[Openstack-i18n] [Openstack-docs] On translations and ITS

Tom Fifield tom at openstack.org
Fri Nov 1 22:39:25 UTC 2013

(CC OpenStack-i18n - consider joining!)

A very nice lead in discussion to our two sessions related to this at
the summit :)

Right now, we have some custom code for 1 that has been customised for
the OpenStack docs (for example, it excludes screen elements ;)), giving
some of the practical benefits of ITS. It's in tools/generatepot.

Looking forward to discussing more next week.



On 02/11/13 05:34, Shaun McCance wrote:
> I have some experience (read: bias) in translation tools, so I'm writing
> up a synopsis in the hopes in will be useful for the documentation
> translation session at the summit next week.
> Document translation generally follows a three-step process:
> 1) Segmentation: A program takes the XML files and breaks it up into
> chunks (often paragraphs) that can be individually translated and
> tracked. These are usually stored in either PO or XLIFF files, but in
> some systems they might be records in a database.
> 2) Translation: Translators translate those segments. They might edit
> the PO or XLIFF files directly. They might use a graphical front-end.
> They might do it through a web site that hides the files from them, but
> still presents the individual segments.
> 3) Merging: A program takes the translated segments, matches them up to
> the appropriate nodes in the source document, and writes a localized XML
> file.
> Online tools like Transifex, Zanata, and Pootle are really about step 2,
> but they often include code for steps 1 and 3 to give you an all-in-one
> package. Unfortunately, to my knowledge, none of them use the W3C
> Internationalization Tag Set (ITS) to accomplish those steps. Luckily,
> they let you provide POT files and can give you PO files, which means
> you can plug your own code in for steps 1 and 3.
> ITS is a W3C recommendation that provides a standard way to specify what
> parts of a document are translatable, what elements are inline, and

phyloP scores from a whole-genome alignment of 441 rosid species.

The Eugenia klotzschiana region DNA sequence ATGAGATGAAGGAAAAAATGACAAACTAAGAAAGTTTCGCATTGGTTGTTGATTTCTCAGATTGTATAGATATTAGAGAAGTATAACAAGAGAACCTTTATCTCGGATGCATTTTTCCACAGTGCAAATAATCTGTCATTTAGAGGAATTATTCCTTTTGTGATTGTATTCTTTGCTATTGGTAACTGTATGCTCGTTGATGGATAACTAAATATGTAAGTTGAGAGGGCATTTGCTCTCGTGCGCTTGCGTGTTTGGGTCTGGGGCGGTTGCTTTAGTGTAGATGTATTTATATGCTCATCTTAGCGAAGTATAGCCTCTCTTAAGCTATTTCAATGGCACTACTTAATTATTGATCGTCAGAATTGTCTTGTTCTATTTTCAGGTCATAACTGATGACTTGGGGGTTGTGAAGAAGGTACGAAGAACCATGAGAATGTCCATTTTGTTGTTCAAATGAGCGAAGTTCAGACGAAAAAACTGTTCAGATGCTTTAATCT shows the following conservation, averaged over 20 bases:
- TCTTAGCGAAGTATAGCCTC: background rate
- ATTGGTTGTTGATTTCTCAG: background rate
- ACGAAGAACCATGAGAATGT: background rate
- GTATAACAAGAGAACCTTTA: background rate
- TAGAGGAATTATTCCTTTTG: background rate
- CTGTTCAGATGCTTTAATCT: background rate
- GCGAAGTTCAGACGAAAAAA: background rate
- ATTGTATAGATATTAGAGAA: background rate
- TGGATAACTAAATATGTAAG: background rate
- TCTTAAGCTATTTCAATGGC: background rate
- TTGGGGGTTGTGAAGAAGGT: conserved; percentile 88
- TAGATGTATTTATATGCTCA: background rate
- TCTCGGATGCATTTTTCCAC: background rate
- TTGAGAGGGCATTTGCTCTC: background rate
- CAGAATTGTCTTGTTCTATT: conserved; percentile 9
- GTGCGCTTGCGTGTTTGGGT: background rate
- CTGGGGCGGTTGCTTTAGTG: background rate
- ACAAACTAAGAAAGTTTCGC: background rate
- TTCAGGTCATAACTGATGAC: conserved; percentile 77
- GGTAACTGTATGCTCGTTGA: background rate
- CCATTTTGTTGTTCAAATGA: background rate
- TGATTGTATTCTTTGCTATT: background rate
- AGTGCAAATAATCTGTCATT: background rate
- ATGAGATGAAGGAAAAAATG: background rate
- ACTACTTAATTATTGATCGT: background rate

> various other things that are really critical for good segmentation. ITS
> 2.0 was released this week, and addresses a whole slew of other issues.
> http://www.w3.org/TR/its20/
> ITS lets you assert things about elements on a global level using XPath
> expression. For example, let's say we don't want any of our screen
> elements to be translated. We could use a rule like this:
> <its:translateRule translate="no" selector="//db:screen"/>
> Magically, hundreds of messages will disappear from translators' view,
> allowing them time to have dinner with their families instead. You can
> also mark things locally. So for example, if we don't want to exclude
> all screen elements from translation, then on the ones we do want to
> exclude, we'd write this:
> <screen its:translate="no">
> You can also specify which elements are within text (inline), which are
> space-preserving, where there are references to external resources like
> images that have to be localized, and lots more.
> Biased opinion: If you have an XML translation process that doesn't
> involve ITS, you're doing something wrong. (Disclosure: I was on the
> working group that created ITS 2.0, and I'm the developer of itstool.)
> There are a number of tools that support ITS. Many of them work with PO
> or XLIFF files, so you can plug them into most online translation tools.
> I happen to be fond of my program, itstool, which supports PO files and
> has a number of extensions that have been useful for other open source
> projects like GNOME. 
> http://itstool.org/
> If you want a workflow that uses XLIFF files, you should look into
> Okapi, a fantastic open source framework that supports ITS.
> http://okapi.sourceforge.net/
> I do have a dog in this race, so I'm trying not to be too pushy. But
> there are a lot of smart people who spent a lot of time figuring this
> stuff out. If you have non-ITS segmentation and merging code, you'll
> just end up chasing problems that have already been solved.
> If it's not obvious, I love talking about this stuff. So feel free to
> ask me questions.
> Thanks,
> Shaun
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